4.2 Compact, Automated Differential Absorption Lidar for Tropospheric Profiling of Water Vapor

Wednesday, 9 January 2013: 9:00 AM
Room 18C (Austin Convention Center)
David M. Sonnenfroh, Physical Sciences Inc., Andover, MA; and K. S. Repasky, A. R. Nehrir, and R. K. Newsom

Knowledge of the distribution of water vapor in the lower troposphere is important for understanding long term climate change, atmospheric chemistry and transport, high impact weather systems, and accurate weather forecasting. Currently, balloon-borne radiosondes are used to measure water vapor fields but provide information at the time of the launch, offering limited spatial and temporal coverage. New observational instruments for real time monitoring of water vapor in the lower troposphere are needed to provide a better understanding of the thermodynamic state of the atmosphere and to improve mesoscale weather forecasting. These new observational instruments need to operate autonomously in a cost effective manner.

Researchers at Montana State University (MSU) are working to develop a diode laser based DIfferential Absorption Lidar (DIAL) for water vapor profiling in the lower troposphere. This DIAL instrument utilizes two external cavity diode lasers (ECDL's) operating near 820 nm. The on-line laser's frequency is locked to the center (or side-line) frequency of a water vapor absorption line and the off-line laser's frequency is chosen to be near the first but removed from any absorption feature. These ECDL's are used to injection seed a pulsed, tapered semiconductor optical amplifier (TSOA) overdriven by a pulsed drive current. The laser transmitter currently produces up to 13 μJ in a 1 μs pulse at a 10 kHz pulse repetition rate. A 35.6 cm diameter Schmidt-Cassegrain telescope collects backscattered light and an avalanche photodiode (APD) is used in conjunction with a multichannel scalar (MSC) to monitor the return signal. The transmitter laser beam divergence and receiver field-of-view fully overlap at a range of 1.5 km. This instrument has demonstrated water vapor retrievals up to 6 km at night and 4 km during the day with retrievals validated through comparisons with radiosondes. Work is in progress demonstrating long term operation of this instrument.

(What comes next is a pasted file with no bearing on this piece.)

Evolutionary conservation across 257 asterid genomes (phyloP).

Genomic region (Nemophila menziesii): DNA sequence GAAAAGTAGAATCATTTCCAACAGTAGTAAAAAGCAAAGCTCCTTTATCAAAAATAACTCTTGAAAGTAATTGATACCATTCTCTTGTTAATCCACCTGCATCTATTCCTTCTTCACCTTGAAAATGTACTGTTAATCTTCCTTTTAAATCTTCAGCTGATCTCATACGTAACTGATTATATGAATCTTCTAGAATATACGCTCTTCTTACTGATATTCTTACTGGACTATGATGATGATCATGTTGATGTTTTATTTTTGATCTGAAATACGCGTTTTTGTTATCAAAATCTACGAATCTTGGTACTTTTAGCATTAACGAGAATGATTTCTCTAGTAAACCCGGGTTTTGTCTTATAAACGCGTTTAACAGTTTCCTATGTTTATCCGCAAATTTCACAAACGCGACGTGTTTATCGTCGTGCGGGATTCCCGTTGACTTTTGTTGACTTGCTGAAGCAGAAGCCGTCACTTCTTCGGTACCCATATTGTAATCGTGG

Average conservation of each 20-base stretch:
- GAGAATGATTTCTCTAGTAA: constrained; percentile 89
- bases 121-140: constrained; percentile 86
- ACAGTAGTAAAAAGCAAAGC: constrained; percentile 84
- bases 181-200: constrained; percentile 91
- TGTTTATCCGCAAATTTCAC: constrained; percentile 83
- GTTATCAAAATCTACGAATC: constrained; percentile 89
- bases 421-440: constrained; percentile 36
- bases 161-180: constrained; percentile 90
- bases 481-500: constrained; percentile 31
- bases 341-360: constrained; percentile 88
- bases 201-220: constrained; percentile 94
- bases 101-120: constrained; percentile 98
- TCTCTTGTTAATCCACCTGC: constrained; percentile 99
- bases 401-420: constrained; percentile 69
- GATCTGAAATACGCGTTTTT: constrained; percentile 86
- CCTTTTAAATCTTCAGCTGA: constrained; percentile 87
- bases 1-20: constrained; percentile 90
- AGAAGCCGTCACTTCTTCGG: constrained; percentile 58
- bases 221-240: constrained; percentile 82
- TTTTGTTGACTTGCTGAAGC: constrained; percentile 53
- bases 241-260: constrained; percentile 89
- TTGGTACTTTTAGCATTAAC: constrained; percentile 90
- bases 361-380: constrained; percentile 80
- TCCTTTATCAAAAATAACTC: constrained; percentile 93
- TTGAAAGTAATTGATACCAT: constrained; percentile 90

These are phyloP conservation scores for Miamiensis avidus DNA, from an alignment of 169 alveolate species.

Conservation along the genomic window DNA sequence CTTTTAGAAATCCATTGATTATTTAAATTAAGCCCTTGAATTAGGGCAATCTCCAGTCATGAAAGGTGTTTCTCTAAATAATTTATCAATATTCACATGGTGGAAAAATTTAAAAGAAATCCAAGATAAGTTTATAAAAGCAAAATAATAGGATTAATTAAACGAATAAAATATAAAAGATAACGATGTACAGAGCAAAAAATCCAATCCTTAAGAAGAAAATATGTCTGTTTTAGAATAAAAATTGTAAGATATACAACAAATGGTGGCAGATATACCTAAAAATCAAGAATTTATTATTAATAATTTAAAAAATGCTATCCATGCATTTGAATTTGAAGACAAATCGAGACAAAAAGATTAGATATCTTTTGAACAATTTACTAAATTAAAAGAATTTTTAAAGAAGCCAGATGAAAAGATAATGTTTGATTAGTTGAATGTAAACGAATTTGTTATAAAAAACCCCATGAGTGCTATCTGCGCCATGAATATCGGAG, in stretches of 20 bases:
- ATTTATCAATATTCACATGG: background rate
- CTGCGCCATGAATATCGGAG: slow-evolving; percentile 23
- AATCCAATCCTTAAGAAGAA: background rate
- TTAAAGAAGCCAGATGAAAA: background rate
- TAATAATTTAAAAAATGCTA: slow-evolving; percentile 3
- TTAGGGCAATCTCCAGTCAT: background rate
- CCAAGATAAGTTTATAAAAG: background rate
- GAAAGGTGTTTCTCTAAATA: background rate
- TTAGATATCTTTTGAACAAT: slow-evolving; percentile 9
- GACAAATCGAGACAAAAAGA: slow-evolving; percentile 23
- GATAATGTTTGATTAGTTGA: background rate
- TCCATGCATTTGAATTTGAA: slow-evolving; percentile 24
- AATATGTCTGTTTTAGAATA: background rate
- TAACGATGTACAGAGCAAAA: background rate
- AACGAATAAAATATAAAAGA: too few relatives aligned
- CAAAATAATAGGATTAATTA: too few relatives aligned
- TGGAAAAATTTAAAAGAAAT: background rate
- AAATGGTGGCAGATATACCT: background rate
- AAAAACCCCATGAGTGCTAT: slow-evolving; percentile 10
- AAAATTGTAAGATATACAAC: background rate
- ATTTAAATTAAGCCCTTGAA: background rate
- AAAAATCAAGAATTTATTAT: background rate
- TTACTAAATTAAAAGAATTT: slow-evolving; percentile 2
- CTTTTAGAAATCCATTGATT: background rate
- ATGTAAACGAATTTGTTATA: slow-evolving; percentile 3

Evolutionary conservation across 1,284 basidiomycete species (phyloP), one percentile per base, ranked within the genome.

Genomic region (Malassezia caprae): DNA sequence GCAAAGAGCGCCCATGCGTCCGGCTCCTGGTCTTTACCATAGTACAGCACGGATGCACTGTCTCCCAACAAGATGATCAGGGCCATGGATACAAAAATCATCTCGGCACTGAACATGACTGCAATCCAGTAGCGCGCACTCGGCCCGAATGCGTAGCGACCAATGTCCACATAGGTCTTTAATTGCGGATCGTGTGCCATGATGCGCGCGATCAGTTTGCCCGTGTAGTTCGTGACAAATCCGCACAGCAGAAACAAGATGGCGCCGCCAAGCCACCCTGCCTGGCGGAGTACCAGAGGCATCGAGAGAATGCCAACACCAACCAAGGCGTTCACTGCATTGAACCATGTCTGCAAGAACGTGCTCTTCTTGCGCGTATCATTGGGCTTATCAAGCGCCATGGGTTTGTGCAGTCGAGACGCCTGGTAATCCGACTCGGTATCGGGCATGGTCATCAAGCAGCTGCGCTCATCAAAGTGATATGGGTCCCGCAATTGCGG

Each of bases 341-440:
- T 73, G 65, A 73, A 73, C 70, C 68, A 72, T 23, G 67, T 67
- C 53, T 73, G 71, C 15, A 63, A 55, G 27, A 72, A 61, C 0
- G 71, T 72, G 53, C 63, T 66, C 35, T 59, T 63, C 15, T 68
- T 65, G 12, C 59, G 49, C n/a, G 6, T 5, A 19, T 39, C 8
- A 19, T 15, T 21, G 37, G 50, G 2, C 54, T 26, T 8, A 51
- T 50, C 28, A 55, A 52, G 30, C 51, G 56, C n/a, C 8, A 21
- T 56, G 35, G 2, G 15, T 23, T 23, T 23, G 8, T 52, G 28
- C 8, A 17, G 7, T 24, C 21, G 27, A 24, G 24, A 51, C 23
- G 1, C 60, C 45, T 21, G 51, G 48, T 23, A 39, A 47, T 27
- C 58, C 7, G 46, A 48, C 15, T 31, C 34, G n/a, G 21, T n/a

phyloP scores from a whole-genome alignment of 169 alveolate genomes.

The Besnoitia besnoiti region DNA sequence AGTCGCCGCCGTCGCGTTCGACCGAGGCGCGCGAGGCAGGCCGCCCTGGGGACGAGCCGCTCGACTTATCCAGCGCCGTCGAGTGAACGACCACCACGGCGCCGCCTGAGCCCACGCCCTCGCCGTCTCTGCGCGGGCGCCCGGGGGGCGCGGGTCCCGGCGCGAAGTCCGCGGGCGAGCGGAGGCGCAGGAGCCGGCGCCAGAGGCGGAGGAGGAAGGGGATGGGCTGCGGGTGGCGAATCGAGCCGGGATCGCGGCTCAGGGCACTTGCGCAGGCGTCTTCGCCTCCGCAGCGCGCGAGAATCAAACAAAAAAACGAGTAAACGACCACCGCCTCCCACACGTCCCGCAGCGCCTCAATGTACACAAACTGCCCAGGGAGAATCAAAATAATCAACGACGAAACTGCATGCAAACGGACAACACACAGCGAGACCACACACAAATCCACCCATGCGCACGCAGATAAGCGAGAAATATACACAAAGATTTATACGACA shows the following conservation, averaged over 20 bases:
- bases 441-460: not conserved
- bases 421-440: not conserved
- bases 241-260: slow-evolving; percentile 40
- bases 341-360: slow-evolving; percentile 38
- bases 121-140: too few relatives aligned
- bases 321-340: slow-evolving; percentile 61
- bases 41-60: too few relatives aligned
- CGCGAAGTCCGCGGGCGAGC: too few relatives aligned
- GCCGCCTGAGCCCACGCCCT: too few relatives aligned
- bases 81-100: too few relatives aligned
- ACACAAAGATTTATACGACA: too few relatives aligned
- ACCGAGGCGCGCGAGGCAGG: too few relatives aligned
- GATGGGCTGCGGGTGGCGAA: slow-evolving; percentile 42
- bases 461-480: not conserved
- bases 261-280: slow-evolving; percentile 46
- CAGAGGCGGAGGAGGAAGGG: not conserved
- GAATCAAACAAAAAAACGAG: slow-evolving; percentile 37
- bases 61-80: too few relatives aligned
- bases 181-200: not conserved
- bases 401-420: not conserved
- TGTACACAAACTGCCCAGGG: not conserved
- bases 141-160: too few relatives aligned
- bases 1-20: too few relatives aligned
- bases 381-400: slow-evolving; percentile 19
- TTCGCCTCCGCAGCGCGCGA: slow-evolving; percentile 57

This presentation will review ongoing work to improve system performance to meet the needs of the research community. Improvements include increased laser transmitter output power of up to 20 μJ based on pulsing the drive current to a 4 mm long TSOA, enhanced mechanical stability based on an improved mechanical design for the outgoing laser transmitter beam, improved lower altitude performance resulting from lowering the full overlap height so that the stable nocturnal boundary layer can be observed, and robust packaging for long term deployment. Future field demonstration plans for the water vapor DIAL will be discussed including deployment of the next generation instrument at the Department of Energy (DoE) Southern Great Plains (SGP) Site for inter-comparison with the DoE Raman lidar.

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